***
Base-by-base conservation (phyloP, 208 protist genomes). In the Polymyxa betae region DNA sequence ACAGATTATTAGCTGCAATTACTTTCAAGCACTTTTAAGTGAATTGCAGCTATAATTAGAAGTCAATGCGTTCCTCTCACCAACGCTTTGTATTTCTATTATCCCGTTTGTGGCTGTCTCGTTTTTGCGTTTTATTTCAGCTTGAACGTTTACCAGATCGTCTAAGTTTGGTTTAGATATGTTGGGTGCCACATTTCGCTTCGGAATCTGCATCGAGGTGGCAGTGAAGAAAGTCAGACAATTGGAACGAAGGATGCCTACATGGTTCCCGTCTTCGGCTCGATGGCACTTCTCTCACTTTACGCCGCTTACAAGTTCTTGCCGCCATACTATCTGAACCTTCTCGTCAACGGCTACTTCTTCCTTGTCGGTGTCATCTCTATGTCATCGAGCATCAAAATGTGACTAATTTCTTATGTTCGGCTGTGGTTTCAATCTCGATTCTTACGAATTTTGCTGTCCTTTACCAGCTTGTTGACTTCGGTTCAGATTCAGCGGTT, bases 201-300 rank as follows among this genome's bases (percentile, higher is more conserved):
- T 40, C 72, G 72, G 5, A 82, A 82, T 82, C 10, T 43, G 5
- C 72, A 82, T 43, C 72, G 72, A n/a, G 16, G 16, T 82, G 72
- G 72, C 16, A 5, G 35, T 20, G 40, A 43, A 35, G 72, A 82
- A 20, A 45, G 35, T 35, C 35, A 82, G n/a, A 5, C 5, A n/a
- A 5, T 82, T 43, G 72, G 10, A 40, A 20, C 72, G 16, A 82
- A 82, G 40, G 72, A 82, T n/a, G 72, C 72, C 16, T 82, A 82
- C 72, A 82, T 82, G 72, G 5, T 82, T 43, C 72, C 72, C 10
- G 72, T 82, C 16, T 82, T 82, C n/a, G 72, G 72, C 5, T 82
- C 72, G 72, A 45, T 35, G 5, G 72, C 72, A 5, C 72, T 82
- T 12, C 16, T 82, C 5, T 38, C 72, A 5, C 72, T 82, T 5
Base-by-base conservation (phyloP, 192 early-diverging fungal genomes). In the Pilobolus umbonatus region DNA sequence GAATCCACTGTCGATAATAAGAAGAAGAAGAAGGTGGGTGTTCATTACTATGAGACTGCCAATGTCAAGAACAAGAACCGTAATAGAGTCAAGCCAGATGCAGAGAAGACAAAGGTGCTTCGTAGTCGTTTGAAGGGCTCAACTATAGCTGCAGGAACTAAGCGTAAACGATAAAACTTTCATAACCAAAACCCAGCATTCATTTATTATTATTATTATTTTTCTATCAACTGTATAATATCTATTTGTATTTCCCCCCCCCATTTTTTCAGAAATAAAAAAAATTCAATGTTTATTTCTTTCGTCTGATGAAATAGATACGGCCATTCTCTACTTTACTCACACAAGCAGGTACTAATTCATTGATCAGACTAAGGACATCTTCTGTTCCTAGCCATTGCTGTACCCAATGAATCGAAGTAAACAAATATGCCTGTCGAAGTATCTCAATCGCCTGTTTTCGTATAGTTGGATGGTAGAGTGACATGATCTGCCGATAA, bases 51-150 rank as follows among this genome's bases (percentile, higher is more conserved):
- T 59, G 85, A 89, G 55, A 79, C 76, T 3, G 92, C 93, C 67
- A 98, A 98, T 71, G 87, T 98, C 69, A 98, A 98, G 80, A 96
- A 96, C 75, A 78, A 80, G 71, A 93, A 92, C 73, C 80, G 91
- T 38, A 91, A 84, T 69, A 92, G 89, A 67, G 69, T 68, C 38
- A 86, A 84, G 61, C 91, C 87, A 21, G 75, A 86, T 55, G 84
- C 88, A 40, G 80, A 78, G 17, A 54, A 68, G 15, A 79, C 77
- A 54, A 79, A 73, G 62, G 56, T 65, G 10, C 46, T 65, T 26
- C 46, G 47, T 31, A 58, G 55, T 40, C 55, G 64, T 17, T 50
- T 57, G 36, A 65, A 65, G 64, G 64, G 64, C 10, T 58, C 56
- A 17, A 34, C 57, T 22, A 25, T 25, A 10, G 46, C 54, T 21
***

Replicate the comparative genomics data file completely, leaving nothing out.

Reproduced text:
Base-by-base conservation (phyloP, 208 protist genomes). In the Polymyxa betae region DNA sequence ACAGATTATTAGCTGCAATTACTTTCAAGCACTTTTAAGTGAATTGCAGCTATAATTAGAAGTCAATGCGTTCCTCTCACCAACGCTTTGTATTTCTATTATCCCGTTTGTGGCTGTCTCGTTTTTGCGTTTTATTTCAGCTTGAACGTTTACCAGATCGTCTAAGTTTGGTTTAGATATGTTGGGTGCCACATTTCGCTTCGGAATCTGCATCGAGGTGGCAGTGAAGAAAGTCAGACAATTGGAACGAAGGATGCCTACATGGTTCCCGTCTTCGGCTCGATGGCACTTCTCTCACTTTACGCCGCTTACAAGTTCTTGCCGCCATACTATCTGAACCTTCTCGTCAACGGCTACTTCTTCCTTGTCGGTGTCATCTCTATGTCATCGAGCATCAAAATGTGACTAATTTCTTATGTTCGGCTGTGGTTTCAATCTCGATTCTTACGAATTTTGCTGTCCTTTACCAGCTTGTTGACTTCGGTTCAGATTCAGCGGTT, bases 201-300 rank as follows among this genome's bases (percentile, higher is more conserved):
- T 40, C 72, G 72, G 5, A 82, A 82, T 82, C 10, T 43, G 5
- C 72, A 82, T 43, C 72, G 72, A n/a, G 16, G 16, T 82, G 72
- G 72, C 16, A 5, G 35, T 20, G 40, A 43, A 35, G 72, A 82
- A 20, A 45, G 35, T 35, C 35, A 82, G n/a, A 5, C 5, A n/a
- A 5, T 82, T 43, G 72, G 10, A 40, A 20, C 72, G 16, A 82
- A 82, G 40, G 72, A 82, T n/a, G 72, C 72, C 16, T 82, A 82
- C 72, A 82, T 82, G 72, G 5, T 82, T 43, C 72, C 72, C 10
- G 72, T 82, C 16, T 82, T 82, C n/a, G 72, G 72, C 5, T 82
- C 72, G 72, A 45, T 35, G 5, G 72, C 72, A 5, C 72, T 82
- T 12, C 16, T 82, C 5, T 38, C 72, A 5, C 72, T 82, T 5
Base-by-base conservation (phyloP, 192 early-diverging fungal genomes). In the Pilobolus umbonatus region DNA sequence GAATCCACTGTCGATAATAAGAAGAAGAAGAAGGTGGGTGTTCATTACTATGAGACTGCCAATGTCAAGAACAAGAACCGTAATAGAGTCAAGCCAGATGCAGAGAAGACAAAGGTGCTTCGTAGTCGTTTGAAGGGCTCAACTATAGCTGCAGGAACTAAGCGTAAACGATAAAACTTTCATAACCAAAACCCAGCATTCATTTATTATTATTATTATTTTTCTATCAACTGTATAATATCTATTTGTATTTCCCCCCCCCATTTTTTCAGAAATAAAAAAAATTCAATGTTTATTTCTTTCGTCTGATGAAATAGATACGGCCATTCTCTACTTTACTCACACAAGCAGGTACTAATTCATTGATCAGACTAAGGACATCTTCTGTTCCTAGCCATTGCTGTACCCAATGAATCGAAGTAAACAAATATGCCTGTCGAAGTATCTCAATCGCCTGTTTTCGTATAGTTGGATGGTAGAGTGACATGATCTGCCGATAA, bases 51-150 rank as follows among this genome's bases (percentile, higher is more conserved):
- T 59, G 85, A 89, G 55, A 79, C 76, T 3, G 92, C 93, C 67
- A 98, A 98, T 71, G 87, T 98, C 69, A 98, A 98, G 80, A 96
- A 96, C 75, A 78, A 80, G 71, A 93, A 92, C 73, C 80, G 91
- T 38, A 91, A 84, T 69, A 92, G 89, A 67, G 69, T 68, C 38
- A 86, A 84, G 61, C 91, C 87, A 21, G 75, A 86, T 55, G 84
- C 88, A 40, G 80, A 78, G 17, A 54, A 68, G 15, A 79, C 77
- A 54, A 79, A 73, G 62, G 56, T 65, G 10, C 46, T 65, T 26
- C 46, G 47, T 31, A 58, G 55, T 40, C 55, G 64, T 17, T 50
- T 57, G 36, A 65, A 65, G 64, G 64, G 64, C 10, T 58, C 56
- A 17, A 34, C 57, T 22, A 25, T 25, A 10, G 46, C 54, T 21